Pandemic Shines a Light on Long-term Care Injustices
By Brian Shepherd
When you think of ministers, an in-home personal care assistant (PCAs) might not be the first image that comes to your mind. However, in talking with PCA Tracy Richards, here in Las Vegas, she tells us that what keeps her in this underpaid and difficult work is that, “It is a calling from God.” Her 15 years as a PCA began when she saw a need for services because seniors and people with disabilities were neglected.
PCAs provide direct, hands-on, personal care: bathing, dressing, toileting, and preparing and helping clients eat meals. These services help Tracy’s clients continue to live independently at home. For many of them a PCA is a lifeline, as most do not have family or friends to care for them. Despite this life affirming work, Tracy, like thousands of PCAs in Nevada and across the nation, make less than $11/hour, with no benefits or job security.
Experiencing a prolonged pandemic has shed light on the deep flaws in our country’s underfunded and overstretched long-term care (LTC) system. This includes underfunding and rules that challenge the work of PCAs, such as those excluding them from basic job protections.
Like Tracy, the majority of PCAs work two or three jobs to make up for the lack of a living wage. Without the benefits of Paid Time Off (PTO), or Sick Leave, Tracy and other PCAs must face a challenging choice. When sick, does she go to work, placing her vulnerable clients at risk? Or, does she face dire financial consequences to take Sick Leave, without pay, and intensify her struggle of making ends meet? Tracy and other PCAs are asking, “What can we do?”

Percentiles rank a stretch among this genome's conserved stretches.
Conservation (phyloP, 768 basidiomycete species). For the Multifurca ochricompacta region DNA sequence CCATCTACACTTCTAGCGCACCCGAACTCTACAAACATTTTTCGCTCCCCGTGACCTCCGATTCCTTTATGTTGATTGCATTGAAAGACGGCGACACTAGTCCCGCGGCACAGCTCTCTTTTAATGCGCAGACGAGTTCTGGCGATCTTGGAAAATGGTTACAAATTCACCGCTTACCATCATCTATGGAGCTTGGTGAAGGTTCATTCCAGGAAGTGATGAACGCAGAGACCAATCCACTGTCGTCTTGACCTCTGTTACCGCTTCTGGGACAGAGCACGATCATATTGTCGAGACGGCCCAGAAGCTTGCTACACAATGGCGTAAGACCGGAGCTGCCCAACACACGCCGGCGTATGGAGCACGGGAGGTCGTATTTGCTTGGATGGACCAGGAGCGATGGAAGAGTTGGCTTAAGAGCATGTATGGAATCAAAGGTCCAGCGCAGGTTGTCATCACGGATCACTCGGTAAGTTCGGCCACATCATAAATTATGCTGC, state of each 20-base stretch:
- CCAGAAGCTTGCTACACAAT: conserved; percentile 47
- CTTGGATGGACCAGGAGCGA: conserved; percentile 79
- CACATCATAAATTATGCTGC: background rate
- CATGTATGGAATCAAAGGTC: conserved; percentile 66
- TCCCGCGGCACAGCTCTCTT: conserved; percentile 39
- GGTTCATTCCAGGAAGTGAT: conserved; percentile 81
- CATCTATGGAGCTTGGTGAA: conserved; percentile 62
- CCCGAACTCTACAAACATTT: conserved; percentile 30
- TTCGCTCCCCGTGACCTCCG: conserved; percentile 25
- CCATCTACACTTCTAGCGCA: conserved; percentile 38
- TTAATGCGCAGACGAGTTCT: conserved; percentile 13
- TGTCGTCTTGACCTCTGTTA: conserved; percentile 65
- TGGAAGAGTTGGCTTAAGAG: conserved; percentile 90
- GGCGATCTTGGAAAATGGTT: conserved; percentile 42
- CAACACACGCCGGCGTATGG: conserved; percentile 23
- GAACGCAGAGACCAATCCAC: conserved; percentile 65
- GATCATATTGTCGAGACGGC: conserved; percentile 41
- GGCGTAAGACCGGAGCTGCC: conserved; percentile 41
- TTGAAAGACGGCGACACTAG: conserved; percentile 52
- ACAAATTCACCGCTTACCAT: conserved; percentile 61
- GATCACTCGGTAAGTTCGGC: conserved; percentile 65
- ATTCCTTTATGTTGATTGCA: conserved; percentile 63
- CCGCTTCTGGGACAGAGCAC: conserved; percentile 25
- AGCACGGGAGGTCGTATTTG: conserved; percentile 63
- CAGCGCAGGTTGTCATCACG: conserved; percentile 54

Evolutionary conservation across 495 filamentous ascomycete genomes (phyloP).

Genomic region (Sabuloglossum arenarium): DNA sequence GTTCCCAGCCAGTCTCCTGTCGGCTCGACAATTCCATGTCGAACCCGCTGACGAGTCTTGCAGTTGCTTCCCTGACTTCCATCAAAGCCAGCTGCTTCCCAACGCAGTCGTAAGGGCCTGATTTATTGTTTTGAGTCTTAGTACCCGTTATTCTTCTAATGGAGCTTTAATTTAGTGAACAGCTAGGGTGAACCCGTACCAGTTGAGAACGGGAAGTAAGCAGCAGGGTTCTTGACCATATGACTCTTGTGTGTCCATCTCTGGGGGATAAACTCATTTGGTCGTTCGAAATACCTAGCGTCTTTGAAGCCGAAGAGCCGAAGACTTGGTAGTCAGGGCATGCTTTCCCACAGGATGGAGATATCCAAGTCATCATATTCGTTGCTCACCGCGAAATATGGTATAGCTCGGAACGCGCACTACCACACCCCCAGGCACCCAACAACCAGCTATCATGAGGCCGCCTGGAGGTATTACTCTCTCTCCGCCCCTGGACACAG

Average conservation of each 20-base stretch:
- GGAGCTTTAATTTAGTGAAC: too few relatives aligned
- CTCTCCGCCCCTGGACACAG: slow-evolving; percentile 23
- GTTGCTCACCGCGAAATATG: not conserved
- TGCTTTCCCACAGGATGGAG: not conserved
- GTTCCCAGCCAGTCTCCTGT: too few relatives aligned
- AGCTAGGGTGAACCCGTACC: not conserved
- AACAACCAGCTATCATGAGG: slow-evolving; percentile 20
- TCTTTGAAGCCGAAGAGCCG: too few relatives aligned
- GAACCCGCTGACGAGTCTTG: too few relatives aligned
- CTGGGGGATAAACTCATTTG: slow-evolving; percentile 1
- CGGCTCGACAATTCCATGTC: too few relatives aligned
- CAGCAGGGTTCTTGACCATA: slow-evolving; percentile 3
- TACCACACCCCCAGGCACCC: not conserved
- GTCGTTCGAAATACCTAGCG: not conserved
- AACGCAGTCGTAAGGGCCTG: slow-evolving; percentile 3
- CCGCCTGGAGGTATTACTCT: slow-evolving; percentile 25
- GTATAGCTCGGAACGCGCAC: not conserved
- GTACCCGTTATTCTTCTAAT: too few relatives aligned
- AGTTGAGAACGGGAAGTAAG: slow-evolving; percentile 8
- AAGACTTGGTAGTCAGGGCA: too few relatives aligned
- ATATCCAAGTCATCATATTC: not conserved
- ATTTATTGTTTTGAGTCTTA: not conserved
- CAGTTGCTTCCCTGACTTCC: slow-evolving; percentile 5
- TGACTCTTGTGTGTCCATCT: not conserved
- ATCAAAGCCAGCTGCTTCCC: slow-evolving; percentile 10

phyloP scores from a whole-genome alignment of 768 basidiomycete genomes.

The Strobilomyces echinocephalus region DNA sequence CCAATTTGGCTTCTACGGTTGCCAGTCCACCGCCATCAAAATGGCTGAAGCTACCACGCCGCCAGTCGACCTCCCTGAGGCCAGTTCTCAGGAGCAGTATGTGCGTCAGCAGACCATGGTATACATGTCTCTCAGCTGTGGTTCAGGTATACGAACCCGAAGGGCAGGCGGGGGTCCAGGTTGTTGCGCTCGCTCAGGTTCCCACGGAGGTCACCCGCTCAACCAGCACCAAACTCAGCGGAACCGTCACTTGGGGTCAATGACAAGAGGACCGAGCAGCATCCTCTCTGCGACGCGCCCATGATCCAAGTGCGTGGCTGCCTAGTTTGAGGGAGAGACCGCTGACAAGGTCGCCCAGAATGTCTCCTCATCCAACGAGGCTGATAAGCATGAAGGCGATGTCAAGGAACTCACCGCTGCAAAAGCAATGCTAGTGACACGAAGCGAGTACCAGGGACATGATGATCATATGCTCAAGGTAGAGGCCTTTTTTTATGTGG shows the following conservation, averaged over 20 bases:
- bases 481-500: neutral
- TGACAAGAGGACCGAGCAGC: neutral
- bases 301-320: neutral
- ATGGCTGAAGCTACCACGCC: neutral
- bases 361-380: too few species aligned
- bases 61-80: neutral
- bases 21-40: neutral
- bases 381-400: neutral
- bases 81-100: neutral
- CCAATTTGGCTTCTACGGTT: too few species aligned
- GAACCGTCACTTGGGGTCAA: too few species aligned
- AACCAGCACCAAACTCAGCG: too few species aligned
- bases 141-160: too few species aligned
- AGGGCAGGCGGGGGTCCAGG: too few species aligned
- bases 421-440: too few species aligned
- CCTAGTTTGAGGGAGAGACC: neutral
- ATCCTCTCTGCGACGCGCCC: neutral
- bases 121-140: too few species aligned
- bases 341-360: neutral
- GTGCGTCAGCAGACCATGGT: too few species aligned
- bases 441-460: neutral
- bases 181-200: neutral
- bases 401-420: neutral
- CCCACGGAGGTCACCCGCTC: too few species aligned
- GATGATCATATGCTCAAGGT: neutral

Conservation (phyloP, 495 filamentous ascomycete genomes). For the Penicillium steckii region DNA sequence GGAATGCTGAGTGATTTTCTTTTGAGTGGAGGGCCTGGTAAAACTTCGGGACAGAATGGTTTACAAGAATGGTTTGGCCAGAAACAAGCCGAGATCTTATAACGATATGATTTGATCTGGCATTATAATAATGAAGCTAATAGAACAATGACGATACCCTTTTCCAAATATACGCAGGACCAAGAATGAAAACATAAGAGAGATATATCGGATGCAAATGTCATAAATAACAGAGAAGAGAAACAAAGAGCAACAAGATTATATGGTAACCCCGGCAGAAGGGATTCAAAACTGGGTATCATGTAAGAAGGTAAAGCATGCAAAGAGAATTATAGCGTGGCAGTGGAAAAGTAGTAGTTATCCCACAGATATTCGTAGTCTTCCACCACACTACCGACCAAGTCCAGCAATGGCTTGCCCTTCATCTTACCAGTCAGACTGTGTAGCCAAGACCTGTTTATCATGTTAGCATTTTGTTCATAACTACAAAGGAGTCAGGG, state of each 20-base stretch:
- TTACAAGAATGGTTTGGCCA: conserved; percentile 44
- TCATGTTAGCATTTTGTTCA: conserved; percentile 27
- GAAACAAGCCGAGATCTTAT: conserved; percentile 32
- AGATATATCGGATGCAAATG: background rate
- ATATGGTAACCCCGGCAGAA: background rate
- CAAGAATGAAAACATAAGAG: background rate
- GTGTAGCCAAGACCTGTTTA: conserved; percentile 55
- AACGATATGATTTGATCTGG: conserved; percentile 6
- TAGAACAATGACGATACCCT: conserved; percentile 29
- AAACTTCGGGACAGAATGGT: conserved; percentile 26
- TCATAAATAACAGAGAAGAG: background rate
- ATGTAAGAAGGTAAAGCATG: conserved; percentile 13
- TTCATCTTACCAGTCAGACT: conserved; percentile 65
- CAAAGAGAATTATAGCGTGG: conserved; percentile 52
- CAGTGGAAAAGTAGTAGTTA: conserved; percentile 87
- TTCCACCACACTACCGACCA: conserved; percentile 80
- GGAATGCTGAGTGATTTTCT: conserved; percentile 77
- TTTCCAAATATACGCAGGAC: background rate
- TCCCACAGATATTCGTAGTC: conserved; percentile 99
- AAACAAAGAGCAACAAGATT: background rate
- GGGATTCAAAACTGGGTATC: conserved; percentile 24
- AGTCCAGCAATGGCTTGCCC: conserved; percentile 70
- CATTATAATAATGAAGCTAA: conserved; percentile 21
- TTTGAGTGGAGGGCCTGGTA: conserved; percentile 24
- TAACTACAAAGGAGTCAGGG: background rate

Currently, home care workers are at a loss as our nation transitions to a new culture of social distancing. Social distancing isn’t an option in home care. Tracey’s work requires close personal contact with her clients - if she distances herself - her clients won’t get the care they need.
This is the reason why PCAs are organizing. They are advocating for higher wages, basic benefits like paid sick leave, affordable healthcare, and training to provide the highest and safest standards of care. Affirmation of unions, which the United Church of Christ supports, is one of the best ways for workers to bring justice to the workplace.
In 1997, General Synod XXI reaffirmed the “responsibility of workers to organize for collective bargaining with employers regarding wages, benefits, and working conditions. It is the responsibility of employers to create and maintain a climate conducive to the workers’ autonomous decision to organize.”
Home care heroes are working tirelessly on the frontlines of our healthcare system to slow the spread of the virus. They are also ministering to the sick, the widows, the blind and those treated as the least of these in our society. As a faith community, we can bless and affirm their work. We can minister to them as we reach out to our shut-ins. We also have a prophetic voice that can call on government leaders, including Medicaid programs and home care agencies, to set the health, safety, and financial well-being of our PCAs as a priority. For so many PCAs, this is truly a spiritual calling. May we, the Church, affirm them for answering that call, and support them with both our prayers and our voice.
Brian Shepherd has spent most of his adult life in the labor union movement organizing workers across the nation. Coming to the Christian faith in his early 30's, Brian has blended his fiery broad-based relational organizing style with a deep commitment to participating in God's struggle for a life of justice. He is currently studying Christian Ministry at Baylor University's Truett Theological Seminary online and is a Member in Discernment with the United Church of Christ.